Legislative Update and Important Zoning Decisions 2011

New Acts from the 2010 General Assembly session on Zoning and Land Use

O.C.G.A. §§ 8-2-170 and 8-2-171

Relating to Factory-Built Buildings and Dwelling Units

Effective September 1, 2010, these new acts prohibit any county or city from imposing health and safety standards or conditions based on the age of a manufactured home. They authorize the establishment of health and safety standards, but none may be based upon age.

“A county or municipality may establish health and safety standards and conditions and an inspection program for pre-owned manufactured homes which are relocated from their current locations.”

“Neither a county or municipality nor any inspector thereof inspecting a pre-owned manufactured home pursuant to this Code section shall be liable for any injuries to persons resulting from any defects or conditions in such pre-owned manufactured home.”

King v. City of Bainbridge: Excluding Manufactured Homes from Residential Districts

A local government may exclude manufactured homes from a zoning district and at the same time permit modular homes in the same district.

The “Advanced Broadband Collocation Act,” O.C.G.A. § 36-66b-1 et seq.

In reviewing an application for modification or collocation of a pre-existing wireless support structure, a local government may not condition approval on additional zoning land use zoning, use, or special use permit approvals beyond the initial zoning, land use, or special use permit approval issued for the existing wireless support structure where collocation does not increase the height, width, dimensions, or weight limits of the wireless support structure.

Amendments to O.C.G.A. §§ 8-2-11 and 8-2-12,

Establishing Limitations on Local Governments Restricting Residential Industrialized Buildings

A local government is prohibited from excluding residential industrialized buildings from any residential

district solely because the building is an industrialized building.

Dawkins and Smith Homes LLC vs. Lowndes County (2010)

Zoning ordinances must be construed in favor of the property owner. But a zoning ordinance must be given reasonable construction.

In 2004 the state legislature amended O.C.G.A. § 8-2-20 to provide that the International Building Code (ICC) would constitute the state minimum standard code. As provided in O.C.G.A. § 8-2-25(a), the International Building Code shall have statewide application without adoption by a municipality or a county.

Parker vs. City of Glennville (2010)

The following code section for the City of Glennville, Georgia was found to be constitutional by the Georgia Supreme Court: It shall be unlawful for any owner or resident of any lot, area, or place located within this city to permit any weeds, grass, or deleterious, unhealthful growths to obtain a height exceeding ten inches on such property. For purposes of this section, the term “weeds” shall be deemed to mean jimpson, burdock, ragweed, thistle, cocklebur, dandelion or other unsightly growths of a like kind.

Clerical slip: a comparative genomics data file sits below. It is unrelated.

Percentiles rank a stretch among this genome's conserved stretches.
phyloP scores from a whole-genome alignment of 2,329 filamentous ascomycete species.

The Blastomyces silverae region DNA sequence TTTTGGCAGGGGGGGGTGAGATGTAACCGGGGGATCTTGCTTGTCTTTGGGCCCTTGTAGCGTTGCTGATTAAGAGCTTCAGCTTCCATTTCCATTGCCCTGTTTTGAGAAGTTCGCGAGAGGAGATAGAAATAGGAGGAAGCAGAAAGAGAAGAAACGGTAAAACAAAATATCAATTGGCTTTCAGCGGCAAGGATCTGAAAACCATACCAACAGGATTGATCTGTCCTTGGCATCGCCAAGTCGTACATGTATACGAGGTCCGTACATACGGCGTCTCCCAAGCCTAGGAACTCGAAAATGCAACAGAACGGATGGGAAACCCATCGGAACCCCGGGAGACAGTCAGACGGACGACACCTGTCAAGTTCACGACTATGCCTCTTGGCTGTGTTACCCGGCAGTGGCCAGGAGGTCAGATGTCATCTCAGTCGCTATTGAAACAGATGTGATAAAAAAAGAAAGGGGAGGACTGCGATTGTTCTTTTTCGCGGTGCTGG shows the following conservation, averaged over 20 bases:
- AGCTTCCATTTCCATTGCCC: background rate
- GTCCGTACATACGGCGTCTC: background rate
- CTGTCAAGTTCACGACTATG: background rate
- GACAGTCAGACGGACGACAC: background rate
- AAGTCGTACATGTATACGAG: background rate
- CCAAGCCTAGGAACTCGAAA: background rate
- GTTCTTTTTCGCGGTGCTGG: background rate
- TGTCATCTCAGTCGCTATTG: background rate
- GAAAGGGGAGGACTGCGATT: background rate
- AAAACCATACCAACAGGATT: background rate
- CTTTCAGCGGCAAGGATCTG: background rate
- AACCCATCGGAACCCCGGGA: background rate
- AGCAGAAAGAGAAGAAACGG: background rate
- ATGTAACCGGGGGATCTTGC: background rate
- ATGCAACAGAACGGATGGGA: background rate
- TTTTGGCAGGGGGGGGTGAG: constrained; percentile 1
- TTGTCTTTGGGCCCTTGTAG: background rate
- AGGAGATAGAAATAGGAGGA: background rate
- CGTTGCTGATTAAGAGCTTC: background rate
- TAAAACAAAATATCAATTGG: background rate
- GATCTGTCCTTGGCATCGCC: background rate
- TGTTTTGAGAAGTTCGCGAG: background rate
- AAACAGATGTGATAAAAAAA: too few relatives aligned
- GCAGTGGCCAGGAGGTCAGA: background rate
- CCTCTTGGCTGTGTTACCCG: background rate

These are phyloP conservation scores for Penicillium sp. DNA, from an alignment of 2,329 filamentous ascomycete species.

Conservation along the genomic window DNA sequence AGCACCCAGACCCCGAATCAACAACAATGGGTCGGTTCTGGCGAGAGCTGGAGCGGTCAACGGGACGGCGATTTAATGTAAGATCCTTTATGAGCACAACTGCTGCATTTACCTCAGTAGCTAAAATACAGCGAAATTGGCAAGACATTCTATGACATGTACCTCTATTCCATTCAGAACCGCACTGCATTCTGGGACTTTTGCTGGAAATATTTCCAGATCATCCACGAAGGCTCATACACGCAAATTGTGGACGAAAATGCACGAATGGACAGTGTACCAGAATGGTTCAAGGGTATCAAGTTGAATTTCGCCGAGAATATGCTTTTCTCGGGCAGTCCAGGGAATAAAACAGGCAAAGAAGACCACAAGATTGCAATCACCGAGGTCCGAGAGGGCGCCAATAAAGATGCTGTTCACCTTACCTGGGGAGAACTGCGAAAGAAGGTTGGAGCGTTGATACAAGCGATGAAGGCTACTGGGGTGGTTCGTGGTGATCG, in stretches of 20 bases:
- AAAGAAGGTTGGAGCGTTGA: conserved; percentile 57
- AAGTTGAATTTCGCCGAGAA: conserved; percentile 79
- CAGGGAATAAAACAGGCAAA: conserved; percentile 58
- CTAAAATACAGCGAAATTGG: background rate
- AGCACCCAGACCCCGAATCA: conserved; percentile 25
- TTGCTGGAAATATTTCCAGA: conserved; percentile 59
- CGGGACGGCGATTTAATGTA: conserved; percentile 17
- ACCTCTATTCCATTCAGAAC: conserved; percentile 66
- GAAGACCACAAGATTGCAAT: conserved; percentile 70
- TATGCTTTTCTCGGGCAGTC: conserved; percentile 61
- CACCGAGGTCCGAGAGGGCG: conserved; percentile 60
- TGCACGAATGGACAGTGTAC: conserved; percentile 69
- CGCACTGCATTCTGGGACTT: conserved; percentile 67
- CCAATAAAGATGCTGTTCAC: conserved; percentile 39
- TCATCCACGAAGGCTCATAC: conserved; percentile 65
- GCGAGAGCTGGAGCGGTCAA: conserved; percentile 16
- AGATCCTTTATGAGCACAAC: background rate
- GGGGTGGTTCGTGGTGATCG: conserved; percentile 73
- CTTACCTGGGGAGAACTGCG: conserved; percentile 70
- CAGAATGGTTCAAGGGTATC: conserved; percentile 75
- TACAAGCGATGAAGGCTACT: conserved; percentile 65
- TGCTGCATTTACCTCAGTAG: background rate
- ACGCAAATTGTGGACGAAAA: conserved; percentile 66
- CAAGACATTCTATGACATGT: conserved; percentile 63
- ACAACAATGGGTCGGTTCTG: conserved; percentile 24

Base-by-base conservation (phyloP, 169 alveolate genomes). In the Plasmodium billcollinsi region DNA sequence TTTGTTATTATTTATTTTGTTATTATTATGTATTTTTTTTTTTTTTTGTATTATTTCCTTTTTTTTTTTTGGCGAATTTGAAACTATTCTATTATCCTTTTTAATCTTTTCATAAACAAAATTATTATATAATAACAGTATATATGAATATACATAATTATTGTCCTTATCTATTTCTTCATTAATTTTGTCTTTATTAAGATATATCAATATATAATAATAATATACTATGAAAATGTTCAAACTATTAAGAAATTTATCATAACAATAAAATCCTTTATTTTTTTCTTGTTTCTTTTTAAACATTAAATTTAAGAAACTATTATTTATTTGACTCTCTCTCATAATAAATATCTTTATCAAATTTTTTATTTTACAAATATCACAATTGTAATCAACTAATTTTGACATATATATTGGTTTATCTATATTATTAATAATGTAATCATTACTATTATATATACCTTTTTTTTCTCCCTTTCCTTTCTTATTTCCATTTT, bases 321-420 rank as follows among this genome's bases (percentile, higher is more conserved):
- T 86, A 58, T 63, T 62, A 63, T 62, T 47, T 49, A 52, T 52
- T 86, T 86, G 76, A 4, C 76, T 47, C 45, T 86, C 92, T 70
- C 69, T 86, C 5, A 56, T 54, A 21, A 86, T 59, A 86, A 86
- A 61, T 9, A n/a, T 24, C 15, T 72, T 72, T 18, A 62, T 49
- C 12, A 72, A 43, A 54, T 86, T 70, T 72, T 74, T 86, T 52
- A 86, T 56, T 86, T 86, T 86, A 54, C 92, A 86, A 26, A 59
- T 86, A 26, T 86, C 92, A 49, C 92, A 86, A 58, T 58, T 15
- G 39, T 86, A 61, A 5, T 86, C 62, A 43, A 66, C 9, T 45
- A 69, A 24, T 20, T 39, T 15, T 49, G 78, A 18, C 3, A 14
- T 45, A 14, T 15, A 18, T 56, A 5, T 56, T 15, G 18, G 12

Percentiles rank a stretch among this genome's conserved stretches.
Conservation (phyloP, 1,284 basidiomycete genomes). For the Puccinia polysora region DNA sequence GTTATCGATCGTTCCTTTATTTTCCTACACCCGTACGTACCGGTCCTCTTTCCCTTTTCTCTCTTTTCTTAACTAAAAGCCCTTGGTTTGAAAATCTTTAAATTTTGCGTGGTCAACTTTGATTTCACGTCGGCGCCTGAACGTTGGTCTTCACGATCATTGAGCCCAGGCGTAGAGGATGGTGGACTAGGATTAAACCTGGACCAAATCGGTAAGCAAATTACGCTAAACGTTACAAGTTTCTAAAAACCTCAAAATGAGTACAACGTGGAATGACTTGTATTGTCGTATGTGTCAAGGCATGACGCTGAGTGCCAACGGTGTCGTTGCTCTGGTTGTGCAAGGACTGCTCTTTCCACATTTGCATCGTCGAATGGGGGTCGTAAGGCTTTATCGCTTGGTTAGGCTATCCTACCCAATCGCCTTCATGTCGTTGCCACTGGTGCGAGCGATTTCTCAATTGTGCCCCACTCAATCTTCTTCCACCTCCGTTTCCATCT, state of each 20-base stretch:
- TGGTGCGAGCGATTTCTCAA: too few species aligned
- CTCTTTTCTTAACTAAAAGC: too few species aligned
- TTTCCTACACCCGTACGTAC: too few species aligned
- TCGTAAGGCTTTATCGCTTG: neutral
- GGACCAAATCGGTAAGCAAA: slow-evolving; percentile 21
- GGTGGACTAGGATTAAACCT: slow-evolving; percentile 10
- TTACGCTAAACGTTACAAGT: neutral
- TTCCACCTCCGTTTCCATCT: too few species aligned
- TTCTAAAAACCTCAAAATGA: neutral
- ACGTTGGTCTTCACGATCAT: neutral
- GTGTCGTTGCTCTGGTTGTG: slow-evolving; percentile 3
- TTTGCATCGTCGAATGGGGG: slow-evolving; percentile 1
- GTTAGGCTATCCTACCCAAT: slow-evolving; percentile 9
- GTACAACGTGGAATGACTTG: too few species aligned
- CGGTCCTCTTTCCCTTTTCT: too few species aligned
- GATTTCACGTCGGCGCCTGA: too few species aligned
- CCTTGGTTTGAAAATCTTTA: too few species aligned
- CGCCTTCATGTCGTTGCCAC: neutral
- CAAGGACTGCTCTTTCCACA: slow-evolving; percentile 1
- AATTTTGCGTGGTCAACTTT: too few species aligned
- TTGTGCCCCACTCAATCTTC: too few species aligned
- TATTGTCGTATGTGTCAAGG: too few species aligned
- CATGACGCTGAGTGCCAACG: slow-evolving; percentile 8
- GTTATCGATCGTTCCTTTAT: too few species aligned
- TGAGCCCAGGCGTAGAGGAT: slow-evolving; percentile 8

Administrative hearing procedures apply to the following:

  • Variances
  • Approval of subdivision plats
  • Appeals of administrative decisions
  • Conditional use permits

Key Case on Procedures for Administrative Hearings – Jackson vs. Spalding County (1995)

The administrative decision-making process is akin to a judicial act; the board determines the facts and applies the ordinance legal standards to them.

Emory University vs. Levitas (1991)

On appeal, the Superior Court only reviews the record of the hearing before the local government; no new evidence is presented.


1. Provide the required notice of the hearing as set forth in the local ordinance.

2. Establish written procedures for conduct of the hearing and provide a copy to all attendees.

The recommended procedures are as follows:

  • Allow the applicant to make the first presentation.
  • Provide for witness testimony.
  • Allow for cross-examination by interested parties (require interested parties to be represented by someone).
  • Allow interested parties to introduce evidence.
  • Allow cross-examination of the interested parties by applicant.
  • Require that all documents be marked as exhibits.
  • Upon conclusion of the hearing for each application, make a decision.
  • Reduce all decisions to writing.

3. Prepare a record or file for each application which should include the application and any documents

introduced or provided as exhibits and the transcript of the hearing. It is especially important that this be prepared in the event of an appeal.

4. Have a professional staff member explain the case to the Board. Allow him or her to be examined as appropriate by the applicant or interested parties. The professional staff may make a recommendation of a desired result, but it is not required.

5. Provide the same file to the applicant as is provided to each board member. Make sure each board member has a copy of the file prior to the hearing. Make the file available to the parties interested upon request.

6. Have the official zoning map and future land use plan present at the hearing for use by anyone at the hearing.

7. Record the public hearing, either by a tape recorder or a court reporter. If the case is appealed, prepare a transcript.

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